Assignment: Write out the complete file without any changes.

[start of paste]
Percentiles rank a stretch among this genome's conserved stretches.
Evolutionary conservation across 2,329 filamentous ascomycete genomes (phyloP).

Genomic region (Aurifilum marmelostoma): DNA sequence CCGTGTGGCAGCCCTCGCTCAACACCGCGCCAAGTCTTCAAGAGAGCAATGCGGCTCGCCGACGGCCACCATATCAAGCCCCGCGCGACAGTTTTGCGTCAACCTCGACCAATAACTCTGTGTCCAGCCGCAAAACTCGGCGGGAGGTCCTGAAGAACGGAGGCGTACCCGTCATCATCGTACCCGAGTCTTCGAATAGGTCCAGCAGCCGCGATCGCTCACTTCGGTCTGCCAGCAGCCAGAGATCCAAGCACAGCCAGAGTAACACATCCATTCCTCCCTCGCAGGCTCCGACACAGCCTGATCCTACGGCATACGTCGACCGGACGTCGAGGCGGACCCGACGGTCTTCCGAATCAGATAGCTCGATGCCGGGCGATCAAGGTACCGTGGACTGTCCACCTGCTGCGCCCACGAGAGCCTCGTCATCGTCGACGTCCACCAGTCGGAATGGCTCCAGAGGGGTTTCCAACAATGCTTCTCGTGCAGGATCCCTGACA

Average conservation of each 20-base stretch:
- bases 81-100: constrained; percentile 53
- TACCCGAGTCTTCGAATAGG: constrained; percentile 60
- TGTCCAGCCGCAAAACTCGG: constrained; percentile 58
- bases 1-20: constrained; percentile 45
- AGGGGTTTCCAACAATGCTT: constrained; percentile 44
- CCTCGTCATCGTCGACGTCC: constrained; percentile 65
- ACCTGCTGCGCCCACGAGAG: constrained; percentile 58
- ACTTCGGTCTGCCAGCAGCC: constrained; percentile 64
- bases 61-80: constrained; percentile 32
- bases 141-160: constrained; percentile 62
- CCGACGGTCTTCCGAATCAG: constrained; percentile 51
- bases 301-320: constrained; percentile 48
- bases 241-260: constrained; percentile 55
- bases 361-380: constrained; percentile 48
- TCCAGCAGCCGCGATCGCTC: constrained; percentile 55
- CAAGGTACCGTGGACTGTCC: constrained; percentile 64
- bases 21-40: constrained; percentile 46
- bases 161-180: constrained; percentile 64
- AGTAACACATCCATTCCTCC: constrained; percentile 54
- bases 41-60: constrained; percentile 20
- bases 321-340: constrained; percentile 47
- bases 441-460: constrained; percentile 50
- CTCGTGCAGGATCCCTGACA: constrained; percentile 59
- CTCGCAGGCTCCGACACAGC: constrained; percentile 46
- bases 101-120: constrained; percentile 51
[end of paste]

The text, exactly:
Percentiles rank a stretch among this genome's conserved stretches.
Evolutionary conservation across 2,329 filamentous ascomycete genomes (phyloP).

Genomic region (Aurifilum marmelostoma): DNA sequence CCGTGTGGCAGCCCTCGCTCAACACCGCGCCAAGTCTTCAAGAGAGCAATGCGGCTCGCCGACGGCCACCATATCAAGCCCCGCGCGACAGTTTTGCGTCAACCTCGACCAATAACTCTGTGTCCAGCCGCAAAACTCGGCGGGAGGTCCTGAAGAACGGAGGCGTACCCGTCATCATCGTACCCGAGTCTTCGAATAGGTCCAGCAGCCGCGATCGCTCACTTCGGTCTGCCAGCAGCCAGAGATCCAAGCACAGCCAGAGTAACACATCCATTCCTCCCTCGCAGGCTCCGACACAGCCTGATCCTACGGCATACGTCGACCGGACGTCGAGGCGGACCCGACGGTCTTCCGAATCAGATAGCTCGATGCCGGGCGATCAAGGTACCGTGGACTGTCCACCTGCTGCGCCCACGAGAGCCTCGTCATCGTCGACGTCCACCAGTCGGAATGGCTCCAGAGGGGTTTCCAACAATGCTTCTCGTGCAGGATCCCTGACA

Average conservation of each 20-base stretch:
- bases 81-100: constrained; percentile 53
- TACCCGAGTCTTCGAATAGG: constrained; percentile 60
- TGTCCAGCCGCAAAACTCGG: constrained; percentile 58
- bases 1-20: constrained; percentile 45
- AGGGGTTTCCAACAATGCTT: constrained; percentile 44
- CCTCGTCATCGTCGACGTCC: constrained; percentile 65
- ACCTGCTGCGCCCACGAGAG: constrained; percentile 58
- ACTTCGGTCTGCCAGCAGCC: constrained; percentile 64
- bases 61-80: constrained; percentile 32
- bases 141-160: constrained; percentile 62
- CCGACGGTCTTCCGAATCAG: constrained; percentile 51
- bases 301-320: constrained; percentile 48
- bases 241-260: constrained; percentile 55
- bases 361-380: constrained; percentile 48
- TCCAGCAGCCGCGATCGCTC: constrained; percentile 55
- CAAGGTACCGTGGACTGTCC: constrained; percentile 64
- bases 21-40: constrained; percentile 46
- bases 161-180: constrained; percentile 64
- AGTAACACATCCATTCCTCC: constrained; percentile 54
- bases 41-60: constrained; percentile 20
- bases 321-340: constrained; percentile 47
- bases 441-460: constrained; percentile 50
- CTCGTGCAGGATCCCTGACA: constrained; percentile 59
- CTCGCAGGCTCCGACACAGC: constrained; percentile 46
- bases 101-120: constrained; percentile 51